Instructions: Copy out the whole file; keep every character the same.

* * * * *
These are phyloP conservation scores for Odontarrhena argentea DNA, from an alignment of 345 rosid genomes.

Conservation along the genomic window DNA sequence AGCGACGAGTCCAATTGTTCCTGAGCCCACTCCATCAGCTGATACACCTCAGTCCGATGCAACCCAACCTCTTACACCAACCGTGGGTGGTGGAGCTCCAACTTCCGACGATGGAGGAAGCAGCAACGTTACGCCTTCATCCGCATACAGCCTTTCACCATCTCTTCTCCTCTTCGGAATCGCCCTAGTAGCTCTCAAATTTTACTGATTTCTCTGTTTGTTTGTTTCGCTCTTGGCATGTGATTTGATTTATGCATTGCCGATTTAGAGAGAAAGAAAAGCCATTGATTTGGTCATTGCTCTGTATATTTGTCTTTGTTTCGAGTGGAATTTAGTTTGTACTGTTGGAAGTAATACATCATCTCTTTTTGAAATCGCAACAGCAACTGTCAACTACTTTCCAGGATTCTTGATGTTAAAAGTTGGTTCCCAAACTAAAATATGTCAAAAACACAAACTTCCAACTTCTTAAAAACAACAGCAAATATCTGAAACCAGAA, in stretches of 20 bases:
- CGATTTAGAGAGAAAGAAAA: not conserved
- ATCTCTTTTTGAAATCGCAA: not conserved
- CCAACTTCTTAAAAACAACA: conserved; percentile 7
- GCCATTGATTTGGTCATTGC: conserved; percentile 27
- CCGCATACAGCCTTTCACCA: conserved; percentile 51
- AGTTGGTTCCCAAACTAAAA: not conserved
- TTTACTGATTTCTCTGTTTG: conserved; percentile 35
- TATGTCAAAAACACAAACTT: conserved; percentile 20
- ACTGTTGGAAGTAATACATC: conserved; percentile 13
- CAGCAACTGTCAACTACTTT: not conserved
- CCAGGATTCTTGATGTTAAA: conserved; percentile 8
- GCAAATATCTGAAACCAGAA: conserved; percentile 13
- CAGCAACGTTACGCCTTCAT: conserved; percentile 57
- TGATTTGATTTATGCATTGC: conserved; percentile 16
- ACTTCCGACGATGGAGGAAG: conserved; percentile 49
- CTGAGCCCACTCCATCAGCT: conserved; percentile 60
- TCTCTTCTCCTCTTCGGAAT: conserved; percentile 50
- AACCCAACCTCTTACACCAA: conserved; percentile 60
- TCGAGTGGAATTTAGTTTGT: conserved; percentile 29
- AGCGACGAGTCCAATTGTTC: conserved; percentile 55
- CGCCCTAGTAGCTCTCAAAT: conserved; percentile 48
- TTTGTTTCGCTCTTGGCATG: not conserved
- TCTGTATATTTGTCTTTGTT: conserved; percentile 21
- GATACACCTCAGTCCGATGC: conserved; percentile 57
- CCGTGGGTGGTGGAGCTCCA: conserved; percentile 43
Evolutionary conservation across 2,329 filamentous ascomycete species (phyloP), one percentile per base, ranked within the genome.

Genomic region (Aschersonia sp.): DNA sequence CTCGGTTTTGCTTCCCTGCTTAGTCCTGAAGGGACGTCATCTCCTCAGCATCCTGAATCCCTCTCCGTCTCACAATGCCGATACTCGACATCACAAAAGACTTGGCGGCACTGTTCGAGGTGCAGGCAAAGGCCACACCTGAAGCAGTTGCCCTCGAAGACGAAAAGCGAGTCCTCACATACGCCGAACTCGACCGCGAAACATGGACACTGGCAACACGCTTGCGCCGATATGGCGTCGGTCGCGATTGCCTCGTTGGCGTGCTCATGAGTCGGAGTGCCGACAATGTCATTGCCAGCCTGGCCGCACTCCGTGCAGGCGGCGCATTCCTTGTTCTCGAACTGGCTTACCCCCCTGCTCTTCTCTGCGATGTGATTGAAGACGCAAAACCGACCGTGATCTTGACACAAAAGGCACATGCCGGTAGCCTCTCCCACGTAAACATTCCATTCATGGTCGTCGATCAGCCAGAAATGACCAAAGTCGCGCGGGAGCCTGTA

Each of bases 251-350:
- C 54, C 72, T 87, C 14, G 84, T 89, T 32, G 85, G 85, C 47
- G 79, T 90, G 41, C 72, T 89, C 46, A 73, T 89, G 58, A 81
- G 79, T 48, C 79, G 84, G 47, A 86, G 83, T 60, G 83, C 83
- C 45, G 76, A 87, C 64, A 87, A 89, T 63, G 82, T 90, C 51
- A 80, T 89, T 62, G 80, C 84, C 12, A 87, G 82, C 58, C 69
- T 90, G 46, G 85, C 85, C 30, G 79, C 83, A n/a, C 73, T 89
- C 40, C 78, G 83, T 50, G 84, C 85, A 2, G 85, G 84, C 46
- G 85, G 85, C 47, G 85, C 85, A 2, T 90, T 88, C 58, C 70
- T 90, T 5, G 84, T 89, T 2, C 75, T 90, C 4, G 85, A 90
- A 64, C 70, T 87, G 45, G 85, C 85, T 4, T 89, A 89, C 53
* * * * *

These are phyloP conservation scores for Odontarrhena argentea DNA, from an alignment of 345 rosid genomes.

Conservation along the genomic window DNA sequence AGCGACGAGTCCAATTGTTCCTGAGCCCACTCCATCAGCTGATACACCTCAGTCCGATGCAACCCAACCTCTTACACCAACCGTGGGTGGTGGAGCTCCAACTTCCGACGATGGAGGAAGCAGCAACGTTACGCCTTCATCCGCATACAGCCTTTCACCATCTCTTCTCCTCTTCGGAATCGCCCTAGTAGCTCTCAAATTTTACTGATTTCTCTGTTTGTTTGTTTCGCTCTTGGCATGTGATTTGATTTATGCATTGCCGATTTAGAGAGAAAGAAAAGCCATTGATTTGGTCATTGCTCTGTATATTTGTCTTTGTTTCGAGTGGAATTTAGTTTGTACTGTTGGAAGTAATACATCATCTCTTTTTGAAATCGCAACAGCAACTGTCAACTACTTTCCAGGATTCTTGATGTTAAAAGTTGGTTCCCAAACTAAAATATGTCAAAAACACAAACTTCCAACTTCTTAAAAACAACAGCAAATATCTGAAACCAGAA, in stretches of 20 bases:
- CGATTTAGAGAGAAAGAAAA: not conserved
- ATCTCTTTTTGAAATCGCAA: not conserved
- CCAACTTCTTAAAAACAACA: conserved; percentile 7
- GCCATTGATTTGGTCATTGC: conserved; percentile 27
- CCGCATACAGCCTTTCACCA: conserved; percentile 51
- AGTTGGTTCCCAAACTAAAA: not conserved
- TTTACTGATTTCTCTGTTTG: conserved; percentile 35
- TATGTCAAAAACACAAACTT: conserved; percentile 20
- ACTGTTGGAAGTAATACATC: conserved; percentile 13
- CAGCAACTGTCAACTACTTT: not conserved
- CCAGGATTCTTGATGTTAAA: conserved; percentile 8
- GCAAATATCTGAAACCAGAA: conserved; percentile 13
- CAGCAACGTTACGCCTTCAT: conserved; percentile 57
- TGATTTGATTTATGCATTGC: conserved; percentile 16
- ACTTCCGACGATGGAGGAAG: conserved; percentile 49
- CTGAGCCCACTCCATCAGCT: conserved; percentile 60
- TCTCTTCTCCTCTTCGGAAT: conserved; percentile 50
- AACCCAACCTCTTACACCAA: conserved; percentile 60
- TCGAGTGGAATTTAGTTTGT: conserved; percentile 29
- AGCGACGAGTCCAATTGTTC: conserved; percentile 55
- CGCCCTAGTAGCTCTCAAAT: conserved; percentile 48
- TTTGTTTCGCTCTTGGCATG: not conserved
- TCTGTATATTTGTCTTTGTT: conserved; percentile 21
- GATACACCTCAGTCCGATGC: conserved; percentile 57
- CCGTGGGTGGTGGAGCTCCA: conserved; percentile 43
Evolutionary conservation across 2,329 filamentous ascomycete species (phyloP), one percentile per base, ranked within the genome.

Genomic region (Aschersonia sp.): DNA sequence CTCGGTTTTGCTTCCCTGCTTAGTCCTGAAGGGACGTCATCTCCTCAGCATCCTGAATCCCTCTCCGTCTCACAATGCCGATACTCGACATCACAAAAGACTTGGCGGCACTGTTCGAGGTGCAGGCAAAGGCCACACCTGAAGCAGTTGCCCTCGAAGACGAAAAGCGAGTCCTCACATACGCCGAACTCGACCGCGAAACATGGACACTGGCAACACGCTTGCGCCGATATGGCGTCGGTCGCGATTGCCTCGTTGGCGTGCTCATGAGTCGGAGTGCCGACAATGTCATTGCCAGCCTGGCCGCACTCCGTGCAGGCGGCGCATTCCTTGTTCTCGAACTGGCTTACCCCCCTGCTCTTCTCTGCGATGTGATTGAAGACGCAAAACCGACCGTGATCTTGACACAAAAGGCACATGCCGGTAGCCTCTCCCACGTAAACATTCCATTCATGGTCGTCGATCAGCCAGAAATGACCAAAGTCGCGCGGGAGCCTGTA

Each of bases 251-350:
- C 54, C 72, T 87, C 14, G 84, T 89, T 32, G 85, G 85, C 47
- G 79, T 90, G 41, C 72, T 89, C 46, A 73, T 89, G 58, A 81
- G 79, T 48, C 79, G 84, G 47, A 86, G 83, T 60, G 83, C 83
- C 45, G 76, A 87, C 64, A 87, A 89, T 63, G 82, T 90, C 51
- A 80, T 89, T 62, G 80, C 84, C 12, A 87, G 82, C 58, C 69
- T 90, G 46, G 85, C 85, C 30, G 79, C 83, A n/a, C 73, T 89
- C 40, C 78, G 83, T 50, G 84, C 85, A 2, G 85, G 84, C 46
- G 85, G 85, C 47, G 85, C 85, A 2, T 90, T 88, C 58, C 70
- T 90, T 5, G 84, T 89, T 2, C 75, T 90, C 4, G 85, A 90
- A 64, C 70, T 87, G 45, G 85, C 85, T 4, T 89, A 89, C 53